British PM Theresa May welcomes US President Trump with reception dinner

British PM Theresa May welcomes US President Trump with reception dinner

Mr Trump was greeted with a specially composed fanfare performed by the State Trumpeters of the Household Cavalry Band, and a sunset ceremony of music and drill was staged by the Bands of the Scots, Irish and Welsh guards.

Woody Johnson, the USA ambassador to Britain, appeared to agree, telling the BBC this week that a bilateral trade deal between the two countries is now "totally up in the air".

Theresa May has used a lavish welcome dinner for Donald Trump at Blenheim Palace to press her case for an ambitious new trade deal with the U.S. after Brexit.

"This week we have an opportunity to deepen this unique trading relationship and begin discussions about how we will forge a strengthened, ambitious and future-proof trade partnership".

He claims that Brexit voters may not get "what they voted for". But he said: "I would say Brexit is Brexit", echoing the "Brexit means Brexit" phrase often used by May.

"I told Theresa May how to do it but she didn't agree, she didn't listen to me".

And referring directly to the United Kingdom he added: "I am going to a pretty hot spot right now with a lot of resignations". And that is fine.

He also told the tabloid that he has shared advice with May during Britain's negotiations with the European Union, but says May ignored his advice. "But it is too bad what is going on".

"It was not the deal that was in the referendum".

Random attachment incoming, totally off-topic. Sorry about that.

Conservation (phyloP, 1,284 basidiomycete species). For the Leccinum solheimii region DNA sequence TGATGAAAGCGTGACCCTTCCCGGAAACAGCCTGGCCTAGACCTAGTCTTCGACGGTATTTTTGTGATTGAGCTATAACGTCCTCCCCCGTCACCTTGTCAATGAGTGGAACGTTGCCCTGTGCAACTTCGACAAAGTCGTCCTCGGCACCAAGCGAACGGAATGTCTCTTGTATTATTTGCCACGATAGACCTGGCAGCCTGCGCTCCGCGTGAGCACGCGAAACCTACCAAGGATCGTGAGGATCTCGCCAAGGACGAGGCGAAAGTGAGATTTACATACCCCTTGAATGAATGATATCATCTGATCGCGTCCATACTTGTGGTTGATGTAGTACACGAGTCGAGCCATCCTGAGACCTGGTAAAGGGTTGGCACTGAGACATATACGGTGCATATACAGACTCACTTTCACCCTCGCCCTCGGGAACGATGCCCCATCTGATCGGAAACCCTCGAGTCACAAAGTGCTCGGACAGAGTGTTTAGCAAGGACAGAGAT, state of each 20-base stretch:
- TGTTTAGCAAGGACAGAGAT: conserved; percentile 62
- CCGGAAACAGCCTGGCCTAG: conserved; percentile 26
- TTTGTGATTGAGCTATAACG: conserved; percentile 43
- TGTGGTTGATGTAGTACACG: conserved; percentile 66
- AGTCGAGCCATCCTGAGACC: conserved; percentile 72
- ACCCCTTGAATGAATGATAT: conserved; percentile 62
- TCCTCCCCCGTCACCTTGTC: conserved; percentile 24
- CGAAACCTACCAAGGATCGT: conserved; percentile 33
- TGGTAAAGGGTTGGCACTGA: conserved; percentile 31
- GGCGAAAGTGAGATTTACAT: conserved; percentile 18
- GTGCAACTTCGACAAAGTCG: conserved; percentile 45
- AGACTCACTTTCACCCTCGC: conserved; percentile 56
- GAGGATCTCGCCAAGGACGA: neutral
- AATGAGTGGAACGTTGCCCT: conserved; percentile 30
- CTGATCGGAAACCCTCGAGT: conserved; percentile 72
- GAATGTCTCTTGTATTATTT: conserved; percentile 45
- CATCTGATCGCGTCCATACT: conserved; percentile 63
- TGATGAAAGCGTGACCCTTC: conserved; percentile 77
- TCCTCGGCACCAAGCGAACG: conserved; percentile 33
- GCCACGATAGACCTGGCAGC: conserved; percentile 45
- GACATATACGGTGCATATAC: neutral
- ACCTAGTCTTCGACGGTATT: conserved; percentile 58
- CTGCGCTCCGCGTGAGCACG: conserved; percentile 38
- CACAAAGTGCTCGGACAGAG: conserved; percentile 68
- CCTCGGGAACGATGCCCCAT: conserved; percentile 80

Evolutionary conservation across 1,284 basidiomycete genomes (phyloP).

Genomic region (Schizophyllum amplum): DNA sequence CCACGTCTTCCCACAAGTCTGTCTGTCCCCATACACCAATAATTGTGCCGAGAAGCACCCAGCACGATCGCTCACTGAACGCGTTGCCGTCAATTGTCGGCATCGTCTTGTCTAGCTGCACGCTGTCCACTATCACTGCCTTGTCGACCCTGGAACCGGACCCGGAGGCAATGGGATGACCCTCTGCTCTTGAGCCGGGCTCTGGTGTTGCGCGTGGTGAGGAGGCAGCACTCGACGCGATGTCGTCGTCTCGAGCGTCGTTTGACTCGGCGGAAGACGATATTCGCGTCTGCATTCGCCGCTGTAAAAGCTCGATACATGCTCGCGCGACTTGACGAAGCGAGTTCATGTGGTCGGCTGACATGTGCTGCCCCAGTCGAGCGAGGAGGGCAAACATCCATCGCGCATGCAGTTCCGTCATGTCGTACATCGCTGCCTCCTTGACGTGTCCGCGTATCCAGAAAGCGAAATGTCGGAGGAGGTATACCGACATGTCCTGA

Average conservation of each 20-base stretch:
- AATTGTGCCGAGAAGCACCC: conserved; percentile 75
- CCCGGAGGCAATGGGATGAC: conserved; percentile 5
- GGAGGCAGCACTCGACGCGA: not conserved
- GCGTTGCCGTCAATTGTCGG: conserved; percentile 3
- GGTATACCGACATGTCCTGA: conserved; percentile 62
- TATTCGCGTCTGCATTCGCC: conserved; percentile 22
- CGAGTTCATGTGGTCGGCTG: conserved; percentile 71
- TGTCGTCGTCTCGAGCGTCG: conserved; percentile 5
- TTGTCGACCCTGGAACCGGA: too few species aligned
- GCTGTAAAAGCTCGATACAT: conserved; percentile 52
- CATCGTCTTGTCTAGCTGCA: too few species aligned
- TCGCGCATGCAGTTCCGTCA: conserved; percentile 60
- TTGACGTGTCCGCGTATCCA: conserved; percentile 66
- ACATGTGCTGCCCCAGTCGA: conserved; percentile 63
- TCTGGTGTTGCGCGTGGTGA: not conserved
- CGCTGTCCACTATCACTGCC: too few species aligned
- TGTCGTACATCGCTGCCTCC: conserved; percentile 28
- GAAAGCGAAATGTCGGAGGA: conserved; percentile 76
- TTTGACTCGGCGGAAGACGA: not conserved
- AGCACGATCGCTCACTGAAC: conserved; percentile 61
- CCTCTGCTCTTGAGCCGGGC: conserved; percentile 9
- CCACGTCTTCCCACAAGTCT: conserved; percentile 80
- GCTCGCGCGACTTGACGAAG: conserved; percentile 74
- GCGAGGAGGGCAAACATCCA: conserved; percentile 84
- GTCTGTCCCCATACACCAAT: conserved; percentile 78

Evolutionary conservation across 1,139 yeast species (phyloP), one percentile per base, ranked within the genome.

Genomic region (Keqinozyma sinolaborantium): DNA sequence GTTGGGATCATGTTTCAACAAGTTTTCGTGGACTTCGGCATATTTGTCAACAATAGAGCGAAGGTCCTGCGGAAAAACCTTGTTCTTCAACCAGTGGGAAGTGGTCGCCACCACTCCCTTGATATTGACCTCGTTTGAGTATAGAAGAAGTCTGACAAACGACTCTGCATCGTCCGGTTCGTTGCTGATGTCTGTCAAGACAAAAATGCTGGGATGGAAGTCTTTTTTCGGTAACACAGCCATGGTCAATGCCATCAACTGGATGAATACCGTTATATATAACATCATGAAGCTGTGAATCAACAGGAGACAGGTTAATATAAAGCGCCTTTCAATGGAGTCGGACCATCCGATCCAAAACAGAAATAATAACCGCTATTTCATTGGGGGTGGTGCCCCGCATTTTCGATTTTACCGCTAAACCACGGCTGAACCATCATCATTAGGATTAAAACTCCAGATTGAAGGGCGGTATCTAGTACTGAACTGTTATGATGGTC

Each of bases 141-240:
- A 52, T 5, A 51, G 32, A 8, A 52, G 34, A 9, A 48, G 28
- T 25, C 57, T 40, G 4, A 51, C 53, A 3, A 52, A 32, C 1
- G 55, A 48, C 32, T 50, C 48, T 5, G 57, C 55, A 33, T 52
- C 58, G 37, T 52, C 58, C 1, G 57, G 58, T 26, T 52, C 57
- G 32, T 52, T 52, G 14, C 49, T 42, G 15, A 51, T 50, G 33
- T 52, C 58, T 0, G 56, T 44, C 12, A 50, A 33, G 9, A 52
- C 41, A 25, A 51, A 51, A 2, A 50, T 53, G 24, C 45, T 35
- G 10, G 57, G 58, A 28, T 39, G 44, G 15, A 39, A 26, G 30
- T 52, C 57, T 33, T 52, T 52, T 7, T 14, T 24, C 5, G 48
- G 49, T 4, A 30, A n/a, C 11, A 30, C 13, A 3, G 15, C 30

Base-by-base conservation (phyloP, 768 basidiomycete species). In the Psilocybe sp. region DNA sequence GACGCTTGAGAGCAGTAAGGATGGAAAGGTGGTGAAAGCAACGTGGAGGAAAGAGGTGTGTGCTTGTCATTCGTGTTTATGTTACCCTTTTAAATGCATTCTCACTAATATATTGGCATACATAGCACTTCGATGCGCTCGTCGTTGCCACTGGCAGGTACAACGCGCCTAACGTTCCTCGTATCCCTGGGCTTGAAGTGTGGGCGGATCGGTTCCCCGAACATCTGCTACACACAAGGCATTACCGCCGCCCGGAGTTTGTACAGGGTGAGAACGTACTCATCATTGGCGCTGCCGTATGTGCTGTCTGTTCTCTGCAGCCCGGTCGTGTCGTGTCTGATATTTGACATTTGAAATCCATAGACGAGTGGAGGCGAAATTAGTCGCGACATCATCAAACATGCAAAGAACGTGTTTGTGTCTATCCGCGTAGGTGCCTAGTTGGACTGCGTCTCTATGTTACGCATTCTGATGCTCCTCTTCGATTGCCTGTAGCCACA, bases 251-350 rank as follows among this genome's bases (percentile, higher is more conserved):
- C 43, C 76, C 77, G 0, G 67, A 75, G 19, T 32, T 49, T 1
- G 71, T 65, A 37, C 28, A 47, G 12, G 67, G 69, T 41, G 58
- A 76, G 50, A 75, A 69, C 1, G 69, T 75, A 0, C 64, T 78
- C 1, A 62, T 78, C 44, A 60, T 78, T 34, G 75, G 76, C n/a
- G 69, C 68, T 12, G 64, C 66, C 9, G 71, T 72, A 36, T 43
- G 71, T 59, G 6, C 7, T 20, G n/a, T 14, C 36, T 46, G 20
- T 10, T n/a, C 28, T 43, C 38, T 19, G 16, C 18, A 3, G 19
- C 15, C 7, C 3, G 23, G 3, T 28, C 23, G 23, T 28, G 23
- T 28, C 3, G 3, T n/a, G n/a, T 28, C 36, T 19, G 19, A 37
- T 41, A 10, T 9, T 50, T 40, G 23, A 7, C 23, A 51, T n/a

He was severely criticised last November, including by May, after sharing three inflammatory anti-Muslim videos posted by far-right group Britain First. And I said Putin maybe the easiest of them all.

"There is a communique that was published yesterday; it's very detailed", Macron said.

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The comments come after May suffered a series of resignations from her Cabinet after she signalled that Britain was heading for a softer form of Brexit with closer ties to the European Union than previously expected. "They voted for us to take back control of our money, our law and our borders and that's exactly what we will do".

Trump also lashed out at his longtime nemesis, London Mayor Sadiq Khan, a Muslim who has criticized Trump's ban on travel to the United States from several predominately Muslim countries.

"I partially won an election because of immigration", he said, also pointing to Italy's recent vote, in which Giuseppe Conte took government after campaigning on a populist anti-immigration platform.

"I think it's a travesty of British values".

"If you think about it as a computer game, the United States is kind of the final adversary that you meet", Basedow said.

Khan and Trump have clashed in the past.

He has clashed with the Labour mayor several times in the past, including over his administration's visa policy and most recently over Khan's decision to allow a enormous Trump blimp to fly over London.

'I think he has not been hospitable to a government that is very important, ' he said. Trump smiled but did not say a word. I'm 54 years old, we lived through pretty good times. "But when they make you feel unwelcome, why would I stay there?" he asked.

He backed down over the threats when other leaders agreed to increase defence spending "like they never have before" and described himself as a "very stable genius" over the deal. I have a lot of respect for Boris.

Critics of the Prime Minister's proposals for future relations with the European Union claim that her willingness to align with Brussels rules on agricultural produce will block a U.S. deal, as Washington is certain to insist on the inclusion of GM crops and hormone-enhanced beef, which are banned in Europe.

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